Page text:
Christmas Cookies? What Would Your Boss Say?

Monday, December 20, 2010
The insurance industry and the federal government appear to be at war. They aren’t. Sure, there are times when a Congressman or the President may by vilifying my industry or some CEO is denigrating an entire political party, but these are just words and much of it is for show. As Sam Donaldson once remarked, “This is Washington. Only the amateurs get mad.” The government needs the insurers. And we all need the government.

The government / insurance industry partnership manifests itself in a number of ways. Today we are going to explore WELLNESS.

In my March 23, 2009 post, Protect Me From Myself, I discussed how my industry has been pushing Responsibility. If you would only take better care of yourself, quit smoking, and exercise more, your health care costs would decrease and your insurance might be more reasonable.

Allegedly, 75% of all claims are due to lifestyle. That’s our number and we are sticking to it.

The government has decided to test the theory. Employers are being encouraged to institute Outcome Based Wellness Programs. The employer hires an outside contractor to come in the factory or office, mostly factories, and meet with each employee. The goal of each interview:
Complete a comprehensive health care questionnaire
Record the employee’s height and weight
Take the employee’s blood pressure
Draw blood for comprehensive lab tests

Armed with this information, the wellness company can now coach the employee to quit smoking, lose weight, or better monitor his/her blood pressure. The employer is allowed to set goals for the employees and charge up to 20% more for the company’s health insurance for non-compliance.

One of these contractors, Bravo Wellness, has a helpful DVD that explains the concept. The featured employer set goals for his employees targeting:
Blood Pressure
Body Mass Index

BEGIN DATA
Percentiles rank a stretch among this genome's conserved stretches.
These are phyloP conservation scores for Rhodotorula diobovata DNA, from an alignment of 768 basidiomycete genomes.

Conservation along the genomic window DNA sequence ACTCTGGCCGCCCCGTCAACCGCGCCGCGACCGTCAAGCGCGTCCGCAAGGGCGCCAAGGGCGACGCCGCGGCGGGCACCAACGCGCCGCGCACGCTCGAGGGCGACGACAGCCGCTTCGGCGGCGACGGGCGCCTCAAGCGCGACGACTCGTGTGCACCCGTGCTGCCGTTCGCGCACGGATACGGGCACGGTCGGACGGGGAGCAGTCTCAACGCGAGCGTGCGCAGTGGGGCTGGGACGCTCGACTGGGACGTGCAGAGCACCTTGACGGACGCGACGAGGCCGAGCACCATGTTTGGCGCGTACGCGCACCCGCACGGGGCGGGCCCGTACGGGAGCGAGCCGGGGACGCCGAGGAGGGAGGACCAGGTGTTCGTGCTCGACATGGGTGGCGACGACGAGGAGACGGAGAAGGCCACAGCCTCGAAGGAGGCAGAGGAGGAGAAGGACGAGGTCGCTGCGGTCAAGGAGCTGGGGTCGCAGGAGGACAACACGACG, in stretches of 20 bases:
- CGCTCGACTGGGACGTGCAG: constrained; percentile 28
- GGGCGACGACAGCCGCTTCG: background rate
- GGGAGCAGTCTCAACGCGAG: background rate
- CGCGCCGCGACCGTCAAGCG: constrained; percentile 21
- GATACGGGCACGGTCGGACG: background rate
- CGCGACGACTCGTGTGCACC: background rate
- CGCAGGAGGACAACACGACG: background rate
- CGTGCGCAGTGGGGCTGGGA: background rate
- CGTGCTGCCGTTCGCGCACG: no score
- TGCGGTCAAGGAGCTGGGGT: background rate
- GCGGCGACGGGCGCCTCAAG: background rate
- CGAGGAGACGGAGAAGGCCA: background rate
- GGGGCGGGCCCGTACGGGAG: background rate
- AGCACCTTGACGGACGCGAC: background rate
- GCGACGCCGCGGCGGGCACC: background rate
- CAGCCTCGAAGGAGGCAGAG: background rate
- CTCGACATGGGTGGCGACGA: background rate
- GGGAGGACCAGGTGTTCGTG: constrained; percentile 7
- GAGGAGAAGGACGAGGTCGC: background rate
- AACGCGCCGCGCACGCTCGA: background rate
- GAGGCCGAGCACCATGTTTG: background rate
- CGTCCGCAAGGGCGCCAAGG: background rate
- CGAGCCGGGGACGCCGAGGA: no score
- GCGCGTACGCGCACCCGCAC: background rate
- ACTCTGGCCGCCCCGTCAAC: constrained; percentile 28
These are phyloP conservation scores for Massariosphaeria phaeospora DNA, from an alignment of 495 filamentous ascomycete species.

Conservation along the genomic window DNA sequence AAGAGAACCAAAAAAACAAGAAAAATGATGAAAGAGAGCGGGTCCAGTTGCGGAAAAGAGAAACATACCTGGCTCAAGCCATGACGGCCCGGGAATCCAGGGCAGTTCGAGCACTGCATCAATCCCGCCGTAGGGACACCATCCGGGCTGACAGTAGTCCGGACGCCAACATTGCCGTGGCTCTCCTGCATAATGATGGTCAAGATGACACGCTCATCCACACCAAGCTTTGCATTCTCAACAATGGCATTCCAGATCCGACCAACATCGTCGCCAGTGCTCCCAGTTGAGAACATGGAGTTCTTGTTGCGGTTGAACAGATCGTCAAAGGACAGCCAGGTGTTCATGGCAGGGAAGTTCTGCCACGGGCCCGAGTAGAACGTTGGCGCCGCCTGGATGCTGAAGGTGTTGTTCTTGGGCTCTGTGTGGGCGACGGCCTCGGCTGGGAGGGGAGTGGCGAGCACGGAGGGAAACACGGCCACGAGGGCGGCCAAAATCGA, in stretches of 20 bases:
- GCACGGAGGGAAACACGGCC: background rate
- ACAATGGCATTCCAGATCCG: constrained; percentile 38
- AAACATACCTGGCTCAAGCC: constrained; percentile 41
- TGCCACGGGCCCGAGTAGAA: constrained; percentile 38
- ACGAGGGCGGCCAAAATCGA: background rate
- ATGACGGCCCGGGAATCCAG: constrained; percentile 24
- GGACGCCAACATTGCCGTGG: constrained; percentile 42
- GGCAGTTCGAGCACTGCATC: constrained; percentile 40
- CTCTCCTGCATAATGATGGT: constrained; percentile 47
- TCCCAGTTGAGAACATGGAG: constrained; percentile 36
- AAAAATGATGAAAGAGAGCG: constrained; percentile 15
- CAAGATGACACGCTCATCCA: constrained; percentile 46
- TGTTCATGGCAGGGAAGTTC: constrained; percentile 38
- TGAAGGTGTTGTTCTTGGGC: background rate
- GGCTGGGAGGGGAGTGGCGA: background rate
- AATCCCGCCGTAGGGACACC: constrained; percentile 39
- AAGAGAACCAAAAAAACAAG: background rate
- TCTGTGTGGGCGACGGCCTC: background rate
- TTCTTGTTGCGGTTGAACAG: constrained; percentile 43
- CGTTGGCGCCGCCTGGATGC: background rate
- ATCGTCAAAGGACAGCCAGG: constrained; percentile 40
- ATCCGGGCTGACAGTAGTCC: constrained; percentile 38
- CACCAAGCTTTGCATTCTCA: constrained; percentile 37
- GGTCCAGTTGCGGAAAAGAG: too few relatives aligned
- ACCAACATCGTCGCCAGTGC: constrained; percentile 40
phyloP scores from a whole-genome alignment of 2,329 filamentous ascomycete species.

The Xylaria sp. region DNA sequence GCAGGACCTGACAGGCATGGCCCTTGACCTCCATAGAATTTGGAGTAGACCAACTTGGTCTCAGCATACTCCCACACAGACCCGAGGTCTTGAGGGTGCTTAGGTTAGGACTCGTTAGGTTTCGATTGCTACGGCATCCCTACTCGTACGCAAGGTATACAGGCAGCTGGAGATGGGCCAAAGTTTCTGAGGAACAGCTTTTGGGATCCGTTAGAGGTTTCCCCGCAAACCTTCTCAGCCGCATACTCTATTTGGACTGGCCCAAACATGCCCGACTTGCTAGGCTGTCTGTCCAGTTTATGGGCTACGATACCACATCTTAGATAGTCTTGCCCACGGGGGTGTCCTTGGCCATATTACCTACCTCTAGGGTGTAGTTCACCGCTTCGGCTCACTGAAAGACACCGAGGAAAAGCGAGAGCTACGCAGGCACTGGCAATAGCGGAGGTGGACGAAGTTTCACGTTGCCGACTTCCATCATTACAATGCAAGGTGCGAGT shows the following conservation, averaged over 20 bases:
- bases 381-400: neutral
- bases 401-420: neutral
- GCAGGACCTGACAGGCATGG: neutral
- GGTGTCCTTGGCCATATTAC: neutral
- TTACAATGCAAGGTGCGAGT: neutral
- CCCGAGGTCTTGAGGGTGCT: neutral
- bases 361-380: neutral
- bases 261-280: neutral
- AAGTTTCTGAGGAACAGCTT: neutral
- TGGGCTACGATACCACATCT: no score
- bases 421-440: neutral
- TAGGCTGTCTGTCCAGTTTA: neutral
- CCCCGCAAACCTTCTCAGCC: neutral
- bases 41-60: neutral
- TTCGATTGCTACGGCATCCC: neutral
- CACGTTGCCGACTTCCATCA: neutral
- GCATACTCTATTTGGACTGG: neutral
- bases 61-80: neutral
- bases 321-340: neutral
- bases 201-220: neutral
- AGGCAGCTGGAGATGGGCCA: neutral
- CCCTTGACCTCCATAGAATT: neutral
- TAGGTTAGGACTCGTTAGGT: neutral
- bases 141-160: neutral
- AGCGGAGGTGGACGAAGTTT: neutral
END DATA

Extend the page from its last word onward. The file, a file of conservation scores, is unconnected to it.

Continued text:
Smoking Cessation
He penalized the employees who either fell short or chose to not participate.

Programs like this require both the carrot and the stick. Employers are encouraged to incentivize (pay) their workforce to take the initial exam and screenings. People don’t rush to disclose their health information. One contractor told me that the going rate was $300. Armed with this info, the employer can institute programs to encourage better behavior.

According to the National Association of Health Underwriters Corporate Wellness Certification Program, the return on investment (ROI) on Wellness is projected as:
34% - Increased Presenteeism
25% - Reduced Medical Costs
36% - Reduced Absenteeism
5% - Reduced Disability and Workmen’s Comp claims

Seventy percent of the projected return on investment of Wellness programs are from a reduction in absenteeism and an increase in presenteeism. In other words, fewer people will call off work and those who do show up will be more focused and productive if you have a Wellness program. The other thirty percent comes from reduced medical, disability, and Workmen’s Compensation costs.

Are there enough measurable gains to make this worthwhile for an employer or is this just a gimmick? The answer – it depends. A small employer, where the owners interact with the workforce on a daily basis, might find the intrusion into the employees’ personal lives uncomfortable and inappropriate. Large employers might have no difficulty imposing a company’s lifestyle values, such as no smoking or a 27 BMI, on their faceless workers.

And that brings us back to the government. We are getting mixed messages from this administration. As the federal government berates insurers for charging extra for preexisting conditions, it also welcomes penalties for lifestyle conditions such as uncontrolled cholesterol. This may be the test run for future government run health care programs. Will the federal health plans charge these people extra? Will the feds equate a 22 BMI with a good driving discount? Will Uncle Sam be monitoring your weight?

There’s a plate of Christmas cookies on the table. Did you ask your boss or the government if two would be OK?